Pub Date: June 24, 1996

ISBN: 0-312-15834-3

Page Count: 284

Publisher: St. Martin's

Review Posted Online: May 20, 2010

Kirkus Reviews Issue: May 1, 1996

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If the authors are serious, this is a silly, distasteful book. If they are not, it’s a brilliant satire.

THE 48 LAWS OF POWER

The authors have created a sort of anti-Book of Virtues in this encyclopedic compendium of the ways and means of power.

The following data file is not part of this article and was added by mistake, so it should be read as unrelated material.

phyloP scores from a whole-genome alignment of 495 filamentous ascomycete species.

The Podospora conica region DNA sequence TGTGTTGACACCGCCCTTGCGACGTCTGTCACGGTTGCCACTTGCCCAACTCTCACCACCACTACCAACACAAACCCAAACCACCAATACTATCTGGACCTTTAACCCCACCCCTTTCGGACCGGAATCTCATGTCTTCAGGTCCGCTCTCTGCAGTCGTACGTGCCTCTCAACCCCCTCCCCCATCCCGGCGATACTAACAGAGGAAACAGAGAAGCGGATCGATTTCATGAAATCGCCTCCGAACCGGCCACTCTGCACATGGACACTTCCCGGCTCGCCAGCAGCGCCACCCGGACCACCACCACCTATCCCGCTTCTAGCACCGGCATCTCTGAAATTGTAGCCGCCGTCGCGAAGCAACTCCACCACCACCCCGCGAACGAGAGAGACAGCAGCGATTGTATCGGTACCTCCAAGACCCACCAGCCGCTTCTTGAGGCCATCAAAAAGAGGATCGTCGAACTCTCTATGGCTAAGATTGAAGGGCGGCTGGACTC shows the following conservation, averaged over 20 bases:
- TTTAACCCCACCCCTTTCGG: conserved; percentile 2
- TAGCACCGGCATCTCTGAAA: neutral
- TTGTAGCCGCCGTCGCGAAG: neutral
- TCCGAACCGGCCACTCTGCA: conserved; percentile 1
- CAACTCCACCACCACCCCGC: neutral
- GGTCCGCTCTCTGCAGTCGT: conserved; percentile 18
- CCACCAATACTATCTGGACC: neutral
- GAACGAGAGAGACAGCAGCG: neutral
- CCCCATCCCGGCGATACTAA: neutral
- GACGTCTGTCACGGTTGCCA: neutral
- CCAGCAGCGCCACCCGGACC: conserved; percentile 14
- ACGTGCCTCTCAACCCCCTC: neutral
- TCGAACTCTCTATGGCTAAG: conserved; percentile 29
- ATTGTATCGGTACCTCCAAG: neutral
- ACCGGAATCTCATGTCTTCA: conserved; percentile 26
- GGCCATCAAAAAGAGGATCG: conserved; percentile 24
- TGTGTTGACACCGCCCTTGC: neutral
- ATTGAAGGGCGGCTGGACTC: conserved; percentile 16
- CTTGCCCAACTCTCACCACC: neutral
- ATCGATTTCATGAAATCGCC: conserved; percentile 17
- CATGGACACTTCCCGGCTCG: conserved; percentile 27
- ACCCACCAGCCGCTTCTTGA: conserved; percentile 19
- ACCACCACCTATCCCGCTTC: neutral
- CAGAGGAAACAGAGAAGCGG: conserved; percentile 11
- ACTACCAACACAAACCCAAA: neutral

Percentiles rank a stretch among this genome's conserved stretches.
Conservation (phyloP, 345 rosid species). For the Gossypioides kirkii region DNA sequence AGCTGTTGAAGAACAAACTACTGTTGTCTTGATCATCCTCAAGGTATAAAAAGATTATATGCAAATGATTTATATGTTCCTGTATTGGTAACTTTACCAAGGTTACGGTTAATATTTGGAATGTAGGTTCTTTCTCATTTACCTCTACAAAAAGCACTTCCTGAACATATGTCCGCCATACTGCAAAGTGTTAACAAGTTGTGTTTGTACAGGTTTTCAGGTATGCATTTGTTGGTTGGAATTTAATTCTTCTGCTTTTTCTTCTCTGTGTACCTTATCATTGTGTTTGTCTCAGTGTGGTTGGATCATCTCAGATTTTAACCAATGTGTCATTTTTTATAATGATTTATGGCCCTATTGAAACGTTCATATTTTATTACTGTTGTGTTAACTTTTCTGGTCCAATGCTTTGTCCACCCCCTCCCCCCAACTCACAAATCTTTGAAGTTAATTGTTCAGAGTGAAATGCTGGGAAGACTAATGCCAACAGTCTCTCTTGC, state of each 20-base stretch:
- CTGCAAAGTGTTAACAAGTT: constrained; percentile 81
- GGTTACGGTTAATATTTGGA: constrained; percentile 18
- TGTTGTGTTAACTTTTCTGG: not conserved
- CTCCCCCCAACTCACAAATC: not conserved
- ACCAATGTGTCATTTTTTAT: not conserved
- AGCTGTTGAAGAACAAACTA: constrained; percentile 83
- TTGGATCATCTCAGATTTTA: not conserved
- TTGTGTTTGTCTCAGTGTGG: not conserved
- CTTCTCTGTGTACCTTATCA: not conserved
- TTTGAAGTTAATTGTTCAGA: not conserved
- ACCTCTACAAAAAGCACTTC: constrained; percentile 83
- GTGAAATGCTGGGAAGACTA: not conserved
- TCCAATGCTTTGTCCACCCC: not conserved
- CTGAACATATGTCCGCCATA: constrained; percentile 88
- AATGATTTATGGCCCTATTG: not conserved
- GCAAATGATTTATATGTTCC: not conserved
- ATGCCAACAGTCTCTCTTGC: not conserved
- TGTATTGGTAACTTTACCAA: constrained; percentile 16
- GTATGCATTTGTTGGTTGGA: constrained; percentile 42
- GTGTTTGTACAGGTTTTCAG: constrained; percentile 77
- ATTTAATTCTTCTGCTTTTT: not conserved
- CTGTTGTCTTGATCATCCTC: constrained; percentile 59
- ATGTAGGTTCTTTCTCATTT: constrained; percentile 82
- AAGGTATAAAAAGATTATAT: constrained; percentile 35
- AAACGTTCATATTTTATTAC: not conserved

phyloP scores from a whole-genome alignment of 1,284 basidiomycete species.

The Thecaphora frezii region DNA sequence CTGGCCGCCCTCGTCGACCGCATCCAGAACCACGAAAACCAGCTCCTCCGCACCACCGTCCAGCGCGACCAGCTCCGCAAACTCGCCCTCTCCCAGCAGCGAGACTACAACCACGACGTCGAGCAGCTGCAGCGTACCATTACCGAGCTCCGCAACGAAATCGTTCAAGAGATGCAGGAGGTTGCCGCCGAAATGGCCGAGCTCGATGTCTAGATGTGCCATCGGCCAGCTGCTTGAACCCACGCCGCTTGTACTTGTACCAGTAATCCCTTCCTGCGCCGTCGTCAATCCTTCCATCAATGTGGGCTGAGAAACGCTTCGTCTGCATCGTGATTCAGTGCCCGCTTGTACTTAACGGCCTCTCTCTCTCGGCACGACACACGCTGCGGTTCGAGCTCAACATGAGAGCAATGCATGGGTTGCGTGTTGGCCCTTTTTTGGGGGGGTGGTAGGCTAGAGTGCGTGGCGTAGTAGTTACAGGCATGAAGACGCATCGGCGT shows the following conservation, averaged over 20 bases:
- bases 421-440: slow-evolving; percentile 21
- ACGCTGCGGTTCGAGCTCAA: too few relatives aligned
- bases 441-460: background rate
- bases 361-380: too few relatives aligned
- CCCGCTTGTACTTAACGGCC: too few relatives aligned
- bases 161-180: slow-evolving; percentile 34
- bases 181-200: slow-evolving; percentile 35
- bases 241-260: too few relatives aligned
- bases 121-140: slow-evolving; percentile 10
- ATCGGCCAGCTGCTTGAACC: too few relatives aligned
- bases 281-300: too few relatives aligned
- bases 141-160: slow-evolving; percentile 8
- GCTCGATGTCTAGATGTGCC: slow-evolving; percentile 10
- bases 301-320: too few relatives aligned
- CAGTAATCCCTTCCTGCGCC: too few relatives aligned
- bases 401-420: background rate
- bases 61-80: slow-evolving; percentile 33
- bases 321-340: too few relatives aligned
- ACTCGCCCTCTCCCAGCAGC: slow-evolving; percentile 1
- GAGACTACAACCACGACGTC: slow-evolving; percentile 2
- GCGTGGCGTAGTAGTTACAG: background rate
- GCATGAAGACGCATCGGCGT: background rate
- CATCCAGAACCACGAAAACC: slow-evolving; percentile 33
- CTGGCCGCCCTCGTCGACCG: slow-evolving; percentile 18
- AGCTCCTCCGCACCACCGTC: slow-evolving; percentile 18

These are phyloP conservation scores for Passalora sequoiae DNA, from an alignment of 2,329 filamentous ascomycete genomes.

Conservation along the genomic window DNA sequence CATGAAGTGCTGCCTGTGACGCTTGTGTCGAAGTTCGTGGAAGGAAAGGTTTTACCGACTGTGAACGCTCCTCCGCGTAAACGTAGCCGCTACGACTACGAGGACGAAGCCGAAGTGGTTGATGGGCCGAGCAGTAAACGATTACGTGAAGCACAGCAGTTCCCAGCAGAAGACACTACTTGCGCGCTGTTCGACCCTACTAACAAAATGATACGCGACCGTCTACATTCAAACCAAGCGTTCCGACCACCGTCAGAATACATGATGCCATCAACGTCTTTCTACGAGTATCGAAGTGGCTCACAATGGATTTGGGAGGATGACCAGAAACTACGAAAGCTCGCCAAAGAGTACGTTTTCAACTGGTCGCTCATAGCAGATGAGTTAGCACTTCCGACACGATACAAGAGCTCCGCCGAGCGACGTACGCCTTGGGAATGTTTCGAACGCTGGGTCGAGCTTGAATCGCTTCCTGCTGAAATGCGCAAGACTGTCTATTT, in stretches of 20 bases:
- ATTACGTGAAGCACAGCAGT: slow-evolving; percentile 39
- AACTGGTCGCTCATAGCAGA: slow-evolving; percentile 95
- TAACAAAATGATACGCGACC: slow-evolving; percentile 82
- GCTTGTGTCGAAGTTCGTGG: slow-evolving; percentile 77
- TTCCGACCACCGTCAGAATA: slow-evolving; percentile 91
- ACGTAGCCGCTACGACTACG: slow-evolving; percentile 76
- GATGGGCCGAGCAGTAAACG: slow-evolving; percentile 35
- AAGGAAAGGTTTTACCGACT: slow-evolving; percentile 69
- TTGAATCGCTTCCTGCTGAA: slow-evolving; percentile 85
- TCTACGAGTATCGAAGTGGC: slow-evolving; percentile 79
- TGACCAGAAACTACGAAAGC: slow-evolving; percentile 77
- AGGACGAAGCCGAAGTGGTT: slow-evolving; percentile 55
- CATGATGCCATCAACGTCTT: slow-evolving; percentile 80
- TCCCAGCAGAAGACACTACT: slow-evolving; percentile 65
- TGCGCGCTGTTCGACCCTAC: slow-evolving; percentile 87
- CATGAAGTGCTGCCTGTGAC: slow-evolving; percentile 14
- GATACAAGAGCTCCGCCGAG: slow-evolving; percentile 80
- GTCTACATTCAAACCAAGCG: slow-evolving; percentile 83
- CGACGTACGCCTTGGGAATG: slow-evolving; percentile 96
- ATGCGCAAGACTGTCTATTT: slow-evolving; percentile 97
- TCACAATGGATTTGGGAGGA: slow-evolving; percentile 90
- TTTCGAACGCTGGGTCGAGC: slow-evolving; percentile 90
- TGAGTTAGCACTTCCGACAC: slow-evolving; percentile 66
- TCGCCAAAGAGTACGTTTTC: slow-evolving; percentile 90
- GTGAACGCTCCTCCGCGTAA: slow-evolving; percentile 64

Everyone wants power and everyone is in a constant duplicitous game to gain more power at the expense of others, according to Greene, a screenwriter and former editor at Esquire (Elffers, a book packager, designed the volume, with its attractive marginalia). We live today as courtiers once did in royal courts: we must appear civil while attempting to crush all those around us. This power game can be played well or poorly, and in these 48 laws culled from the history and wisdom of the world’s greatest power players are the rules that must be followed to win. These laws boil down to being as ruthless, selfish, manipulative, and deceitful as possible. Each law, however, gets its own chapter: “Conceal Your Intentions,” “Always Say Less Than Necessary,” “Pose as a Friend, Work as a Spy,” and so on. Each chapter is conveniently broken down into sections on what happened to those who transgressed or observed the particular law, the key elements in this law, and ways to defensively reverse this law when it’s used against you. Quotations in the margins amplify the lesson being taught. While compelling in the way an auto accident might be, the book is simply nonsense. Rules often contradict each other. We are told, for instance, to “be conspicuous at all cost,” then told to “behave like others.” More seriously, Greene never really defines “power,” and he merely asserts, rather than offers evidence for, the Hobbesian world of all against all in which he insists we live. The world may be like this at times, but often it isn’t. To ask why this is so would be a far more useful project.